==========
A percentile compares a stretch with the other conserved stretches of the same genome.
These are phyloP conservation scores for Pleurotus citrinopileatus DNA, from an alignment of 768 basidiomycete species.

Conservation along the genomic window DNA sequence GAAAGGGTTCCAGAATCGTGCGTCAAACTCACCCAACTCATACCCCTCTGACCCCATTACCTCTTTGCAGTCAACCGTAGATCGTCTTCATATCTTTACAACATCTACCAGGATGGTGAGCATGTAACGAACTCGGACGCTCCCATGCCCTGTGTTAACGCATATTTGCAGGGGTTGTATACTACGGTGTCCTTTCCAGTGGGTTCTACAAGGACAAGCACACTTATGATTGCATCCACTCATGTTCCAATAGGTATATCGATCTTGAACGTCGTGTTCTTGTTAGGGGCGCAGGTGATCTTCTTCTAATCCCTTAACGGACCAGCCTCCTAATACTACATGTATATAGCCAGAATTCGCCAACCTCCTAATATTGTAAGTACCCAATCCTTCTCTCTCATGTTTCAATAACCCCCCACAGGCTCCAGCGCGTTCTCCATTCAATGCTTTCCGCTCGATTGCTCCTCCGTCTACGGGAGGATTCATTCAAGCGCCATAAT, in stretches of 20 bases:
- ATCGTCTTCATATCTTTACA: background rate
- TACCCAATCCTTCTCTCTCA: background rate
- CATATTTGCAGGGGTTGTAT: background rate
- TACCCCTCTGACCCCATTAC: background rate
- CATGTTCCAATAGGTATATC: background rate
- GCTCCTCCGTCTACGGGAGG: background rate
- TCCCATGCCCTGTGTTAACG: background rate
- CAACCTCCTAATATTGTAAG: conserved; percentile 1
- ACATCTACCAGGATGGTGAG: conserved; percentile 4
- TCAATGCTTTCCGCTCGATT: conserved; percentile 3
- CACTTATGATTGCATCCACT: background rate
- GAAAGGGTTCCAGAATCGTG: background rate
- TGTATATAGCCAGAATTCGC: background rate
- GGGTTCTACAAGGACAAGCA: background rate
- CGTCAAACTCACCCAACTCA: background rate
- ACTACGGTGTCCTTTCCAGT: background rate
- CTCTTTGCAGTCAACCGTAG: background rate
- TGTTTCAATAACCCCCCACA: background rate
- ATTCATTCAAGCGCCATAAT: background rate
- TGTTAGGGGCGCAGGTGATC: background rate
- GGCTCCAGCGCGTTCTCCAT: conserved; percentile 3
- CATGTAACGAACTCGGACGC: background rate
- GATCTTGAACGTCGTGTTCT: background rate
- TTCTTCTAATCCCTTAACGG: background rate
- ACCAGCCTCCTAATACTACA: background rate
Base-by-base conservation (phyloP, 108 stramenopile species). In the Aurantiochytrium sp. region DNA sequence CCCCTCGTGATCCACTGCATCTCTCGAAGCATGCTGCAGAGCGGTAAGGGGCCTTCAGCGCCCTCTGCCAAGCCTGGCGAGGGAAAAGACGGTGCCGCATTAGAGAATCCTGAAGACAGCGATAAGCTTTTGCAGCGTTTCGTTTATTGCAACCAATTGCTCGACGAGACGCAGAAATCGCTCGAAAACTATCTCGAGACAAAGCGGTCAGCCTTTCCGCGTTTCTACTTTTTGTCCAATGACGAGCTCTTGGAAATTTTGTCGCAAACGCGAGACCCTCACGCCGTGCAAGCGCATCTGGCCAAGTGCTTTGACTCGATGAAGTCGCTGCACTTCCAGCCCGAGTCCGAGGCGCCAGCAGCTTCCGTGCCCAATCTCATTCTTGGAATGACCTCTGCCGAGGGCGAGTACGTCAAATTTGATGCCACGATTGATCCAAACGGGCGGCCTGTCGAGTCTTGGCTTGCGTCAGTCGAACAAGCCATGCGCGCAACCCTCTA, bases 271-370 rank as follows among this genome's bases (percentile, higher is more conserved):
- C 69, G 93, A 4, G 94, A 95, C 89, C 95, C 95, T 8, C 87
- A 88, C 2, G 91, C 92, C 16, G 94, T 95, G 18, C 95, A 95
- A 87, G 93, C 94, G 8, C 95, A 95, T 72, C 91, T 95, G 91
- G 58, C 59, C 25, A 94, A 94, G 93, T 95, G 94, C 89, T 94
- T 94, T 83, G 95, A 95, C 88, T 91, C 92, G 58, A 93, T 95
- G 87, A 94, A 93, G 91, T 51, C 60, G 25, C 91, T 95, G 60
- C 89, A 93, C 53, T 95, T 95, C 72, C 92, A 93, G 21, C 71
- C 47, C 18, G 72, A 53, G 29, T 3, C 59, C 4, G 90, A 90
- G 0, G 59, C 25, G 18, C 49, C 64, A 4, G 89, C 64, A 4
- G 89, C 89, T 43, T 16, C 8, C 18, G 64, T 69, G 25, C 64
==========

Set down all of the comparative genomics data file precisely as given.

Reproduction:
A percentile compares a stretch with the other conserved stretches of the same genome.
These are phyloP conservation scores for Pleurotus citrinopileatus DNA, from an alignment of 768 basidiomycete species.

Conservation along the genomic window DNA sequence GAAAGGGTTCCAGAATCGTGCGTCAAACTCACCCAACTCATACCCCTCTGACCCCATTACCTCTTTGCAGTCAACCGTAGATCGTCTTCATATCTTTACAACATCTACCAGGATGGTGAGCATGTAACGAACTCGGACGCTCCCATGCCCTGTGTTAACGCATATTTGCAGGGGTTGTATACTACGGTGTCCTTTCCAGTGGGTTCTACAAGGACAAGCACACTTATGATTGCATCCACTCATGTTCCAATAGGTATATCGATCTTGAACGTCGTGTTCTTGTTAGGGGCGCAGGTGATCTTCTTCTAATCCCTTAACGGACCAGCCTCCTAATACTACATGTATATAGCCAGAATTCGCCAACCTCCTAATATTGTAAGTACCCAATCCTTCTCTCTCATGTTTCAATAACCCCCCACAGGCTCCAGCGCGTTCTCCATTCAATGCTTTCCGCTCGATTGCTCCTCCGTCTACGGGAGGATTCATTCAAGCGCCATAAT, in stretches of 20 bases:
- ATCGTCTTCATATCTTTACA: background rate
- TACCCAATCCTTCTCTCTCA: background rate
- CATATTTGCAGGGGTTGTAT: background rate
- TACCCCTCTGACCCCATTAC: background rate
- CATGTTCCAATAGGTATATC: background rate
- GCTCCTCCGTCTACGGGAGG: background rate
- TCCCATGCCCTGTGTTAACG: background rate
- CAACCTCCTAATATTGTAAG: conserved; percentile 1
- ACATCTACCAGGATGGTGAG: conserved; percentile 4
- TCAATGCTTTCCGCTCGATT: conserved; percentile 3
- CACTTATGATTGCATCCACT: background rate
- GAAAGGGTTCCAGAATCGTG: background rate
- TGTATATAGCCAGAATTCGC: background rate
- GGGTTCTACAAGGACAAGCA: background rate
- CGTCAAACTCACCCAACTCA: background rate
- ACTACGGTGTCCTTTCCAGT: background rate
- CTCTTTGCAGTCAACCGTAG: background rate
- TGTTTCAATAACCCCCCACA: background rate
- ATTCATTCAAGCGCCATAAT: background rate
- TGTTAGGGGCGCAGGTGATC: background rate
- GGCTCCAGCGCGTTCTCCAT: conserved; percentile 3
- CATGTAACGAACTCGGACGC: background rate
- GATCTTGAACGTCGTGTTCT: background rate
- TTCTTCTAATCCCTTAACGG: background rate
- ACCAGCCTCCTAATACTACA: background rate
Base-by-base conservation (phyloP, 108 stramenopile species). In the Aurantiochytrium sp. region DNA sequence CCCCTCGTGATCCACTGCATCTCTCGAAGCATGCTGCAGAGCGGTAAGGGGCCTTCAGCGCCCTCTGCCAAGCCTGGCGAGGGAAAAGACGGTGCCGCATTAGAGAATCCTGAAGACAGCGATAAGCTTTTGCAGCGTTTCGTTTATTGCAACCAATTGCTCGACGAGACGCAGAAATCGCTCGAAAACTATCTCGAGACAAAGCGGTCAGCCTTTCCGCGTTTCTACTTTTTGTCCAATGACGAGCTCTTGGAAATTTTGTCGCAAACGCGAGACCCTCACGCCGTGCAAGCGCATCTGGCCAAGTGCTTTGACTCGATGAAGTCGCTGCACTTCCAGCCCGAGTCCGAGGCGCCAGCAGCTTCCGTGCCCAATCTCATTCTTGGAATGACCTCTGCCGAGGGCGAGTACGTCAAATTTGATGCCACGATTGATCCAAACGGGCGGCCTGTCGAGTCTTGGCTTGCGTCAGTCGAACAAGCCATGCGCGCAACCCTCTA, bases 271-370 rank as follows among this genome's bases (percentile, higher is more conserved):
- C 69, G 93, A 4, G 94, A 95, C 89, C 95, C 95, T 8, C 87
- A 88, C 2, G 91, C 92, C 16, G 94, T 95, G 18, C 95, A 95
- A 87, G 93, C 94, G 8, C 95, A 95, T 72, C 91, T 95, G 91
- G 58, C 59, C 25, A 94, A 94, G 93, T 95, G 94, C 89, T 94
- T 94, T 83, G 95, A 95, C 88, T 91, C 92, G 58, A 93, T 95
- G 87, A 94, A 93, G 91, T 51, C 60, G 25, C 91, T 95, G 60
- C 89, A 93, C 53, T 95, T 95, C 72, C 92, A 93, G 21, C 71
- C 47, C 18, G 72, A 53, G 29, T 3, C 59, C 4, G 90, A 90
- G 0, G 59, C 25, G 18, C 49, C 64, A 4, G 89, C 64, A 4
- G 89, C 89, T 43, T 16, C 8, C 18, G 64, T 69, G 25, C 64